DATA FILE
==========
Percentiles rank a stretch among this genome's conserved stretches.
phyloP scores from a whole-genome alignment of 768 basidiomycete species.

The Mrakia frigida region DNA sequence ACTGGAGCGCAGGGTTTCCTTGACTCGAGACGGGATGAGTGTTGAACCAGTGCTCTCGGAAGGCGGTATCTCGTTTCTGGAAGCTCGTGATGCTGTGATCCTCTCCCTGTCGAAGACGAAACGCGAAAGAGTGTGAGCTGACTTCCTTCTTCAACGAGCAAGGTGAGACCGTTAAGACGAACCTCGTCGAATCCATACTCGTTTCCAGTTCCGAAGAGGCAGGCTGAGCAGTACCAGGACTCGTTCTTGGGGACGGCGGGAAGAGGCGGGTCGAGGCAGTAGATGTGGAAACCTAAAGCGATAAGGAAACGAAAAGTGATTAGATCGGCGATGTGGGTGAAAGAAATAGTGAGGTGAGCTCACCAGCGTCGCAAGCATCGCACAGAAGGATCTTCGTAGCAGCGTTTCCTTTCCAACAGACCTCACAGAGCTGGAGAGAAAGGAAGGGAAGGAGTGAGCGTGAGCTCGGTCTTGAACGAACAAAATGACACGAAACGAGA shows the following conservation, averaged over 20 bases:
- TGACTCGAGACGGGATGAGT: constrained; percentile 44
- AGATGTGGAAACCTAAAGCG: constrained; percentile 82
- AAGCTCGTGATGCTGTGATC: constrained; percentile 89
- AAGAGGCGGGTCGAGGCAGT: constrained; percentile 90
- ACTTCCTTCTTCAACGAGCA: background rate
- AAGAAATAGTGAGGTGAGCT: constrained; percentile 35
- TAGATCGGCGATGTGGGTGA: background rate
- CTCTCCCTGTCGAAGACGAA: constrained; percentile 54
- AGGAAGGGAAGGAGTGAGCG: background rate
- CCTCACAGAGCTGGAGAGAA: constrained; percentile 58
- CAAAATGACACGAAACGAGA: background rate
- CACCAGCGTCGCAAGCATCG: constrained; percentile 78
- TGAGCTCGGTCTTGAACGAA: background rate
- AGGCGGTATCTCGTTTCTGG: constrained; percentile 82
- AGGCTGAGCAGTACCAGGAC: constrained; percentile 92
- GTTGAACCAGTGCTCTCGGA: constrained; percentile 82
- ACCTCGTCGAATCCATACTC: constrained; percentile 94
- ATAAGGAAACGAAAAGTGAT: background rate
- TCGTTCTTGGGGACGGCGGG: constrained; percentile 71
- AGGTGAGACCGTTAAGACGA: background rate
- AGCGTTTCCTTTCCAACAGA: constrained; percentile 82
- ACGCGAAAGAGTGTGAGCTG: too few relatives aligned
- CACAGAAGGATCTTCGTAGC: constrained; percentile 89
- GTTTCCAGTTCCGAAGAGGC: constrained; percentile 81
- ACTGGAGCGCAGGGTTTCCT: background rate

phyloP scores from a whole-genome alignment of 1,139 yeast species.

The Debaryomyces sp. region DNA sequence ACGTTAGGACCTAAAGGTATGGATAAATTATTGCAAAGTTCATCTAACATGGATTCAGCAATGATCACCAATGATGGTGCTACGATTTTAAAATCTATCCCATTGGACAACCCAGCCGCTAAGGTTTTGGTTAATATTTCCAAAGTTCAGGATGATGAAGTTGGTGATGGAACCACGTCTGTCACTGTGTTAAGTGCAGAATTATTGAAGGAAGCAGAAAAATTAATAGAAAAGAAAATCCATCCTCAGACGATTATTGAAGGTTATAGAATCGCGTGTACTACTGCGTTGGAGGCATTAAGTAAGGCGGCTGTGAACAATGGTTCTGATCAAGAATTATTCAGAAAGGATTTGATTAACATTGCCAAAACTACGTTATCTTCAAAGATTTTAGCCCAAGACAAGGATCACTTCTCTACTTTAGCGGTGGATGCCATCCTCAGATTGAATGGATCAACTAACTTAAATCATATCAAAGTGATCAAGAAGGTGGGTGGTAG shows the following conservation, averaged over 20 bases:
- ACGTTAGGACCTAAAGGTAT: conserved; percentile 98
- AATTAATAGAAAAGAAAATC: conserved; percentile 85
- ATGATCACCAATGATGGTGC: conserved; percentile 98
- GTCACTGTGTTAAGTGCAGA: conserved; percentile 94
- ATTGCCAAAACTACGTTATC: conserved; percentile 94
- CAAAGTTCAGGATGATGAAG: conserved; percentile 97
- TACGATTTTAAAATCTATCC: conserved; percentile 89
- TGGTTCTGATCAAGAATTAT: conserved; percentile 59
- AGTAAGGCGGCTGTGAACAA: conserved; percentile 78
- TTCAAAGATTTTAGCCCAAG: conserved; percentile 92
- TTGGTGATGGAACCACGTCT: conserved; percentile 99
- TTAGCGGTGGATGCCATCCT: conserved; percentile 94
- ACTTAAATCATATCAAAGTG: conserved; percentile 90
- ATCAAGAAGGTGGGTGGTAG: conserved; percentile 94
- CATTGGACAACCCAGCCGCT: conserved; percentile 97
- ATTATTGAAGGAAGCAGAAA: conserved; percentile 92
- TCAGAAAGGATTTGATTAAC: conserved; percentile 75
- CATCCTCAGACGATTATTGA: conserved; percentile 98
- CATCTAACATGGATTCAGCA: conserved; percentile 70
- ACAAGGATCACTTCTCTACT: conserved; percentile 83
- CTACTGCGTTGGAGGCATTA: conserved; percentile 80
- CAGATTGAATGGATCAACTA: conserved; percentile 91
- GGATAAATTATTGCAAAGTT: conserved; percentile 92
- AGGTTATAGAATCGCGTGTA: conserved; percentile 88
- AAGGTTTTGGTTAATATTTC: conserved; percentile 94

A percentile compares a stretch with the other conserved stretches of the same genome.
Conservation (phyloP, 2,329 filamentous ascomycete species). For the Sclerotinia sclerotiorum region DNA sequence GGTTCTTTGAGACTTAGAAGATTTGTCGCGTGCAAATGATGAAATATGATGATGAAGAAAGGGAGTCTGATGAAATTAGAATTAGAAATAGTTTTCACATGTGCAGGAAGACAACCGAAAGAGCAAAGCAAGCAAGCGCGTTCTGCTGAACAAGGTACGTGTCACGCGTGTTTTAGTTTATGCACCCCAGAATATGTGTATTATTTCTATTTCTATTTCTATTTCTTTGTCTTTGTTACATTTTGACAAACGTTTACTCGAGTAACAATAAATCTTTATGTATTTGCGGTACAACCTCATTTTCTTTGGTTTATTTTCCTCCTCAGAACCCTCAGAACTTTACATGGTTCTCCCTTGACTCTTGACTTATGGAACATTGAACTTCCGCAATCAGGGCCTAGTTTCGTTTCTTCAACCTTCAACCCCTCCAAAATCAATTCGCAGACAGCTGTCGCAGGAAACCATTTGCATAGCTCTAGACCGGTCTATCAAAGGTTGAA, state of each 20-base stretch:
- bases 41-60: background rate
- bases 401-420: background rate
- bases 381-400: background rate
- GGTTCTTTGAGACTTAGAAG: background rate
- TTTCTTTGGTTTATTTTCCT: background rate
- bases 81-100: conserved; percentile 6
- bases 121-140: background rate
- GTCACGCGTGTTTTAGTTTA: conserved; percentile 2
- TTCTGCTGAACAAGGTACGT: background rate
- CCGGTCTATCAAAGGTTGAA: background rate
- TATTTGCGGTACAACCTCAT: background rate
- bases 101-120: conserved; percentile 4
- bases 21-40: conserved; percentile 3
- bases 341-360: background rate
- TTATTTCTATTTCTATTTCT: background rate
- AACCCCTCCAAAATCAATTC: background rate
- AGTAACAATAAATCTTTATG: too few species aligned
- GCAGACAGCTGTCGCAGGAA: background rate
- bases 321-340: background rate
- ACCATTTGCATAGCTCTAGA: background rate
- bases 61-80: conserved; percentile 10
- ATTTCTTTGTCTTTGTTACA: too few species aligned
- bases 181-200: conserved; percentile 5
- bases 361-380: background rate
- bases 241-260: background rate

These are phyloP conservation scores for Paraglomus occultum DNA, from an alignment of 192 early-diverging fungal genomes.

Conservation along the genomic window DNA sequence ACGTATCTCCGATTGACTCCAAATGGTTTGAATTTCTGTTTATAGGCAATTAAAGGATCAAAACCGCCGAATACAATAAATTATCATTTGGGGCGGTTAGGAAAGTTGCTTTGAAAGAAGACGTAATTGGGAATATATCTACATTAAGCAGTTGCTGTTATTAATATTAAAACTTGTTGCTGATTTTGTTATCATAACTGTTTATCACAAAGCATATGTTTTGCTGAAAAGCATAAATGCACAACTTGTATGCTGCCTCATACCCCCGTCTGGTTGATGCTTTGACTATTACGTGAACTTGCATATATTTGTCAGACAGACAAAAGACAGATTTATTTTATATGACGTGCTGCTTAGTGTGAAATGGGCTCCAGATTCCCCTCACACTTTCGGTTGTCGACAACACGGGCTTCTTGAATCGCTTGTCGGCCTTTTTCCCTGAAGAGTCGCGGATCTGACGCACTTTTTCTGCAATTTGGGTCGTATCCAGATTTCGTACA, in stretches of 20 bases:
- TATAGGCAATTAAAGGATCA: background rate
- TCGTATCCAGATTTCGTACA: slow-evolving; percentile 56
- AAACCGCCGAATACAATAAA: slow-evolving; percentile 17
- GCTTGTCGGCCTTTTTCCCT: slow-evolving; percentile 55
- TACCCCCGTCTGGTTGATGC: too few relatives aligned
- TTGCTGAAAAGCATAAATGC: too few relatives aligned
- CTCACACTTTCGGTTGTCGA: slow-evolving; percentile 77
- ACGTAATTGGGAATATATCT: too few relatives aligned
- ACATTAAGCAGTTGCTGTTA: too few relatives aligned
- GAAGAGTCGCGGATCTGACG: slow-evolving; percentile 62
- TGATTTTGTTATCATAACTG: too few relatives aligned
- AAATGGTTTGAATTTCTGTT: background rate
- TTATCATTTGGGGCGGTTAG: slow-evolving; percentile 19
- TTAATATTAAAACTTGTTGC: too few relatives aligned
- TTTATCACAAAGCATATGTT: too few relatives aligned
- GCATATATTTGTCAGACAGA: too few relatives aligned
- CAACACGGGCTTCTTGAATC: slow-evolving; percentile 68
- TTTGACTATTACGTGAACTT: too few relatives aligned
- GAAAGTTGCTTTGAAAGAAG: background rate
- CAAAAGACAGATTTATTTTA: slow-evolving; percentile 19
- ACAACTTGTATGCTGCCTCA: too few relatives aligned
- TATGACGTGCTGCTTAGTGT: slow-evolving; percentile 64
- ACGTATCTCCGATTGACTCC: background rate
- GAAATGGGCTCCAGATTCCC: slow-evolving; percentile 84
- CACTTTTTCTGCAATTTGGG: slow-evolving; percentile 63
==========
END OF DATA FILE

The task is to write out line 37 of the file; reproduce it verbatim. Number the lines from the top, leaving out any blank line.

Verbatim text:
- TACGATTTTAAAATCTATCC: conserved; percentile 89